The quality of the tomatoes in this recipe matter a good deal as they are the centerpiece. If you have home-canned tomatoes, this is the place to use them. If you have frozen whole tomatoes, this is the place to use them (skins removed). If not, good-quality canned tomato like San Marzanos are lovely and work perfectly well. Don’t attempt to use fresh tomatoes this time of year, not worth the cost or effort.

Grown-Up Tomato Basil Soup and Grilled Cheese
2 tablespoons extra virgin olive oil
2 cups diced onions; about 1 large onion
1 teaspoon kosher salt
Several grinds of fresh black pepper
2 tablespoons dried basil
1 teaspoon paprika
2 tablespoons minced garlic; about 6 cloves
2 tablespoons flour
1 cup white wine
1 cup chicken broth
6 cups whole or quartered tomatoes

1 cup minced scallions
1/2 cup crème fraiche

Heat the oil in a large stock pot over medium heat. Add the onions and sauté for 7 to 10 minutes or until the onions are translucent. Add the salt, black pepper, basil, paprika, garlic and sauté for another 2 minutes or so, stirring frequently. Add the flour and stir until well incorporated. Add the white wine and chicken broth and again stir well. Add the tomatoes and bring to a boil. Reduce heat to low and simmer for 30 minutes. For grownups, garnish with scallions and crème fraiche.

Serves 4 to 6

Grilled Cheese
1 stick salted butter, softened
8 slices peasant bread or sourdough bread
8 ounces sliced extra sharp cheddar cheese Cabot or other good quality cheddar
4 ounces sliced Monterey Jack cheese
4 teaspoons Dijon mustard

Heat a large griddle over medium-low heat. Meanwhile, butter 1 side of each of the slices of bread. Make sure the butter reaches all of the edges. Place 4 slices on the griddle, butter-side down and place the cheese slices on top, dividing evenly. Top with the second slice of bread, butter-side up.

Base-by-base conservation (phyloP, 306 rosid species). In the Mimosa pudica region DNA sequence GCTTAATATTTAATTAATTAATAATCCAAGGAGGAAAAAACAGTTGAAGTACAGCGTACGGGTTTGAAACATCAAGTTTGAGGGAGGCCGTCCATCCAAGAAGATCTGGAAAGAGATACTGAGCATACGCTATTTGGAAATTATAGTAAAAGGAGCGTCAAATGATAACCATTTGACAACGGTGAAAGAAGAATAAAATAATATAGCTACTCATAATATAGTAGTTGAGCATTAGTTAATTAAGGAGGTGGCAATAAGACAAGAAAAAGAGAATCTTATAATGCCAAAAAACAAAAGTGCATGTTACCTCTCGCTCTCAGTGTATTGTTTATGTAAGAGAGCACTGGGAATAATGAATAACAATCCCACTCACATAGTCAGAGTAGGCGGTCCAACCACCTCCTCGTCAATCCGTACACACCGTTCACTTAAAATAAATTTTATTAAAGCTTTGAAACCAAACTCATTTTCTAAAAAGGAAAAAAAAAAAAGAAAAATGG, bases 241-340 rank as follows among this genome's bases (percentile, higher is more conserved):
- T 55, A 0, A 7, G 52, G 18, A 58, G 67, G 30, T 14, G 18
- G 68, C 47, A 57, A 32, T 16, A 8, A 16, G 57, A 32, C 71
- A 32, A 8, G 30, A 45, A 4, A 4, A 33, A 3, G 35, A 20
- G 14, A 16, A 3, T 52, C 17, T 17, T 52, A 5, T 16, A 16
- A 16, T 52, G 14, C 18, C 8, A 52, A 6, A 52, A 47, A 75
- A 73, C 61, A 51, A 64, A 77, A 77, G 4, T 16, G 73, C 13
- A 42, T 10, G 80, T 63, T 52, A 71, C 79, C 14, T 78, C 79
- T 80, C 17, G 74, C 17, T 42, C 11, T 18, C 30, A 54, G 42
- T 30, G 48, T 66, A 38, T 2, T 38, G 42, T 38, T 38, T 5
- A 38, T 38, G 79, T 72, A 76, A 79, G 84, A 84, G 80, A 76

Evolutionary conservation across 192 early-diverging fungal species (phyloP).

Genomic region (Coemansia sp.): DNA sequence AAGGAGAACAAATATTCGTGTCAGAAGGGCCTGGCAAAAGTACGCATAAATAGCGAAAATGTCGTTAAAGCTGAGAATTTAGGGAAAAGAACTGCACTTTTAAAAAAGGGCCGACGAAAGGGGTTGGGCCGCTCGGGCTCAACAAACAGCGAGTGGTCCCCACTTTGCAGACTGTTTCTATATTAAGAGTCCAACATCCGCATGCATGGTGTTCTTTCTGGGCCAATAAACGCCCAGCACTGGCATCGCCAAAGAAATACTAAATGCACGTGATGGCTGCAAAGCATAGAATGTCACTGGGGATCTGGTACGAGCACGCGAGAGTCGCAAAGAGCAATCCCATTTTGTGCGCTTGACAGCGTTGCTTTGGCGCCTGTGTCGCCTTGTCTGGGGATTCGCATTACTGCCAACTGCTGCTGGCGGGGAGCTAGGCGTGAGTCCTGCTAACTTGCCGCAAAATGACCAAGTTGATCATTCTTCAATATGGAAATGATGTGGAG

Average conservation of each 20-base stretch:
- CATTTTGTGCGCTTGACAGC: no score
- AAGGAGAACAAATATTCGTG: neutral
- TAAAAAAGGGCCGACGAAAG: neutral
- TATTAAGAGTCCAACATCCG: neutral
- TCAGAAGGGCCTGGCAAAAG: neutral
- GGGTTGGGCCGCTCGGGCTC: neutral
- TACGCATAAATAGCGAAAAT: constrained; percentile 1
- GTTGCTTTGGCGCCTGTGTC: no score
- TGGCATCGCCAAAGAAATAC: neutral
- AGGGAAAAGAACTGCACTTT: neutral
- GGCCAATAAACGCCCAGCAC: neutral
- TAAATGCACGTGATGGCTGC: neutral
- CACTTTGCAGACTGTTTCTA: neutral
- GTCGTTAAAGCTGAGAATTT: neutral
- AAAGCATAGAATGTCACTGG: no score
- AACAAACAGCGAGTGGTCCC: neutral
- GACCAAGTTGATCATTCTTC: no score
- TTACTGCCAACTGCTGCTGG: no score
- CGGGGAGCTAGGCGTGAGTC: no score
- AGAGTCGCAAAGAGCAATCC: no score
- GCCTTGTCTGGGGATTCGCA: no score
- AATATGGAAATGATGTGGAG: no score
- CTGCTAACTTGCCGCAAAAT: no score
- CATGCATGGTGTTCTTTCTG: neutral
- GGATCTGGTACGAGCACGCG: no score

Grill for 4 to 6 minutes each side or until the bread is golden brown and crispy and the cheese is completely melted and gooey in the center. Remove from griddle and slice in half. Serve with Dijon mustard.

Serves 4

Creative and happy

Knitting a Baa-ble Hat

If you read last Friday’s post, then you know that somewhere in there, Chloe had to have a handmade knit item from me as well.  Don’t worry, fair is fair, and hers came in the middle of the two sets of socks knit for Ella.


Chloe’s hat, called the Baa-ble Hat because it has the most adorable sheep on it, was made with Quince and Co yarn purchased at our LYS, Over the Rainbow Yarn.  Mim Bird, proprietor and knitter extraordinaire, is also the instructor of our June 8-11, Sheep to Shawl Maine Knitting Cruise, where we’ll get to see yarn from beginning to end.  Beginning at Bittersweet Heritage Farm, we’ll see sheep shorn (That was fun to write!).  We’ll then gather back at the Riggin for 4 days of spinning with Heather Kinne of Highland Handmades and knitting with Mim of the above-mentioned Over the Rainbow Yarn.

Back to the hat at hand, this super fun pattern was made with Quince and Co colors – Birds Egg; Split Pea; and Bark.  (The white we already had on hand.)  The pattern calls for the sheep feet and noses to be black, but we found that color to be way too stark with the rest of the palette.  Even though the pattern is actually, at times, a four-color pattern, I found it to be really easy and approachable.

Knitting is what Maine winters are for